Off we go again. I apologise to the bloke beside me in the back for assuming he was with the Australian. “No problem,” says he.  We pass St Kevins. The school looks different from the last time I was here. Up the Glen Road. The shops at Gransha look different too. And it’s very quiet. No people out walking in the cold.

We’re nearly at Coolnasilla. The bloke beside me is gathering his cash to pass forward to his friend. He refuses to accept it. They argue back and forth. Back Seat finally wins by revealing that he actually owes Front Seat a pint for drinking one of his, and that another time he had not bought a round as Front Seat had thought. Front Seat admits he was too drunk to notice and doesn’t remember any of this. But it’s as if Back Seat has been storing up these personal failings so as to be able to use them against himself on just such an occasion as this. So his honesty prevails and Front Seat accepts the contribution towards the cab fare.

Stop number two. Too icy to turn off into Coolnasilla, so Back Seat wishes us all a Happy Christmas and gets out to walk the rest of the way home.

We’re on higher ground now, and getting higher still as we drive further out of the city to Poleglass. It’s whiter, colder, frostier, icier. Too icy to leave the main road. “Bit too Christmasy,” says the driver.  “I’ll walk from here,” says Front Seat, handing over his own and Back Seat’s contribution.

Now the long descent back into Belfast. I move into the front passenger seat. The driver is Jim. More crackles from the radio. “They want me to hand over the purse to another driver to get it to her,” says Jim. “No way. It’ll stay in my glove box till I get back to the depot.” He apologises for the long detour I’ve been on. “No,” I say, “I’ve enjoyed it.” We laugh about the whole purse business.

“I could tell you some stories,” he says. “I used to be a bus driver. I’ve been hijacked, bus burned out, you name it.”

He tells me his daughter lives abroad. She was once interviewed over the telephone by George Jones on Radio Ulster. They had a long conversation about the humming bees of Costa Rica. Or was it birds? Jim tells me he’s not long off retirement.

Last stop. I pay for the trip out west and back. “Ah, no son. You’ve given me a tenner,” says he. “That’s only five pounds.”

“Purses, passengers, drivers…” I think to myself. “Is everyone so honest here?”

Or maybe it’s just the Jagermeisters kicking in.

La Boca - Belfast's only Argentinian restaurant. It's in Fountain Street. This is the website http://www.labocabelfast.com/index.html I added this because the food is great and so is the proprietor, Pedro. Good music, beer and atmosphere too. (You might even see yet another pic of that famous son of Galway tucked away here too. One of the Lynchs. Ernesto Guevara Lynch de la Serna. Yup, he gets everywhere.)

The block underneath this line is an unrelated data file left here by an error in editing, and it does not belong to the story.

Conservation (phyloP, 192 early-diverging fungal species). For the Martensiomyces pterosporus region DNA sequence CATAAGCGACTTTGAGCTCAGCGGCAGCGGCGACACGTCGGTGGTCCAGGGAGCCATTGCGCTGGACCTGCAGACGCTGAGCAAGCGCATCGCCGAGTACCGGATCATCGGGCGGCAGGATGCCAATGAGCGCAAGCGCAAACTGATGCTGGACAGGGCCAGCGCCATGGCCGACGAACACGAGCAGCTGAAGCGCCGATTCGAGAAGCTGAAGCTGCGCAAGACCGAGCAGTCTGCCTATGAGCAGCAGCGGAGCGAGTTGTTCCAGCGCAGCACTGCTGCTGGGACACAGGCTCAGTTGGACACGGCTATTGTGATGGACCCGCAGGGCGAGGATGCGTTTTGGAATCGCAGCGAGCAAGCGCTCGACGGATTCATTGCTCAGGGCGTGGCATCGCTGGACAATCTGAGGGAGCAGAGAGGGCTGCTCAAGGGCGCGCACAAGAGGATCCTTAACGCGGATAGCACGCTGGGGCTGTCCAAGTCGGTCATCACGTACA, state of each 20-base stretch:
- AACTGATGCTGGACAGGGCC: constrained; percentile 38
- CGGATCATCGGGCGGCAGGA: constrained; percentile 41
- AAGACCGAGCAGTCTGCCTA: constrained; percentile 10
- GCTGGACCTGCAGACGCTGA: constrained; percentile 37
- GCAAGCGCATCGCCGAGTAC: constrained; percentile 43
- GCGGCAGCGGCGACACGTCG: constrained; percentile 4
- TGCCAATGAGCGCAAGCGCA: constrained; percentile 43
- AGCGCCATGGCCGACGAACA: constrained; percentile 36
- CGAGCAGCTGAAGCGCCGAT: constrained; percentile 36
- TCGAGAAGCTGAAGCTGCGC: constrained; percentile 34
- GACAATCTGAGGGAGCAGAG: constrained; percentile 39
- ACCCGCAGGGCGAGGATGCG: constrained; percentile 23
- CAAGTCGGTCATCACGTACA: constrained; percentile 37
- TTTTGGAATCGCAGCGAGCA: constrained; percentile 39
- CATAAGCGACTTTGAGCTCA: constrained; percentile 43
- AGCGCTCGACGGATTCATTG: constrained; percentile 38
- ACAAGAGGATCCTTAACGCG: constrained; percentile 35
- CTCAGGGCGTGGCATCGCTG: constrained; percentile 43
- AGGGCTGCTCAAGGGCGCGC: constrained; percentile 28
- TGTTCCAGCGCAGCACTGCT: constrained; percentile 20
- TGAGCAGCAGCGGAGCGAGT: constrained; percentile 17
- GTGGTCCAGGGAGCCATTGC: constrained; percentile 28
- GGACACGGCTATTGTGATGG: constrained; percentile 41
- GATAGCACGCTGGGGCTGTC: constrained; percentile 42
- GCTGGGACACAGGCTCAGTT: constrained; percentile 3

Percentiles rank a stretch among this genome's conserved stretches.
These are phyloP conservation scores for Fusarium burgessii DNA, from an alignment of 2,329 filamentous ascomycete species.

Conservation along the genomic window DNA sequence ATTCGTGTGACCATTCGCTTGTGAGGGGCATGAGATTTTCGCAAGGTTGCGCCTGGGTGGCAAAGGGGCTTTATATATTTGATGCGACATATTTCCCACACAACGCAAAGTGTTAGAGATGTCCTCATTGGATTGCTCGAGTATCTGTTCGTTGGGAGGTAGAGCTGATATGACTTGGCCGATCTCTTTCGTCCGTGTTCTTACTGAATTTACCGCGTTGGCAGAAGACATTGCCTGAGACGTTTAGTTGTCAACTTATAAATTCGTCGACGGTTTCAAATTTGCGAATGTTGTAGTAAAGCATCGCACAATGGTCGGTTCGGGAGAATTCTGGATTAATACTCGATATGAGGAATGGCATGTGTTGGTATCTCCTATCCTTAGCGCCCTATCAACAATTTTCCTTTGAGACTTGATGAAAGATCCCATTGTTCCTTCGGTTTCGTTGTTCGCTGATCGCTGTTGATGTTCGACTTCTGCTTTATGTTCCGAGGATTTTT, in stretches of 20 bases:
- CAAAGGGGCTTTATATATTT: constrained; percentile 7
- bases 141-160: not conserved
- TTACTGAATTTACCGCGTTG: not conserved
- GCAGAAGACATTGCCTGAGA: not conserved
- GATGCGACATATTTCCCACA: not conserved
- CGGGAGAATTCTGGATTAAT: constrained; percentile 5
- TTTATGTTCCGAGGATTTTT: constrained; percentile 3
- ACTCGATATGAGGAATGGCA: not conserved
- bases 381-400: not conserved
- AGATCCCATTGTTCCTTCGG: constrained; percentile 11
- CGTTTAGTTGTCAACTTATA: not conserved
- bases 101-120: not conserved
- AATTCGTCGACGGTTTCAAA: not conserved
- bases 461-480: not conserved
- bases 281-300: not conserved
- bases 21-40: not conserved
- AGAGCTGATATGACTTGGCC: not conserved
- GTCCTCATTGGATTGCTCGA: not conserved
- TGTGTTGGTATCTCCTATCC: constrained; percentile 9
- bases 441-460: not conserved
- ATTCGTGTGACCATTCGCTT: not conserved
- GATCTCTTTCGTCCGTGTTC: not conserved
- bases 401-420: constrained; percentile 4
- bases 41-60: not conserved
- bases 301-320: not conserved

Filed under life, My Writing

The opening lines (and Happy Christmas)

One Christmas drink too many

One Christmas drink too many. (Thanks to savagechickens.com)

 Happy Christmas and a mellow new year from Belfast, which is where I am right now.

People sometimes ask me: If this blog is supposed to be at least partly about your book, where can I read some of it?

Fair question. The answer is here: Here. Now.

The most important lines in any story are the beginning. The stakes are high. Go wrong at the start, and that’s it. The reader has moved on before any emotional committment has formed. It’s easy to cut one’s losses before getting in too deep.

So – with trepidation – here are the opening lines of my book, Blackwatertown.

But first, here’s a little context to the story.  It’s set in rural Ireland, along the border,  in the mid 1950’s. The hero, Macken, is a police sergeant in the RUC, the then police force of Northern Ireland.

And so the story, Blackwatertown, begins – like this:

Sergeant Jolly Macken didn’t want to be a policeman anymore. He clenched his teeth, and sucked in through his nostrils the cool air of the Mourne foothills. The butt of his hand pressed down on the polished handle of the baton, not yet drawn. He hated his job. He hated the crowd pushing at his back and the string of men blocking the road ahead. All  of them waiting, impatient for his signal,  muttering his nickname. He  hated the verbal albatross that had been hung round his neck too. Jolly. Christ!

 The stoney slopes of fern and heather and gorse would usually lift his  heart. The open land a refuge from complication and regulation. He’d  feel the tension ebbing from his shoulders. The small smile that would  quietly creep over his face, unbidden and unwitnessed. If Macken believed in anything, it was that there was no better place, nor way, for a man to be at peace than by quiet water, with a rod and line.  Alone, but never lonely.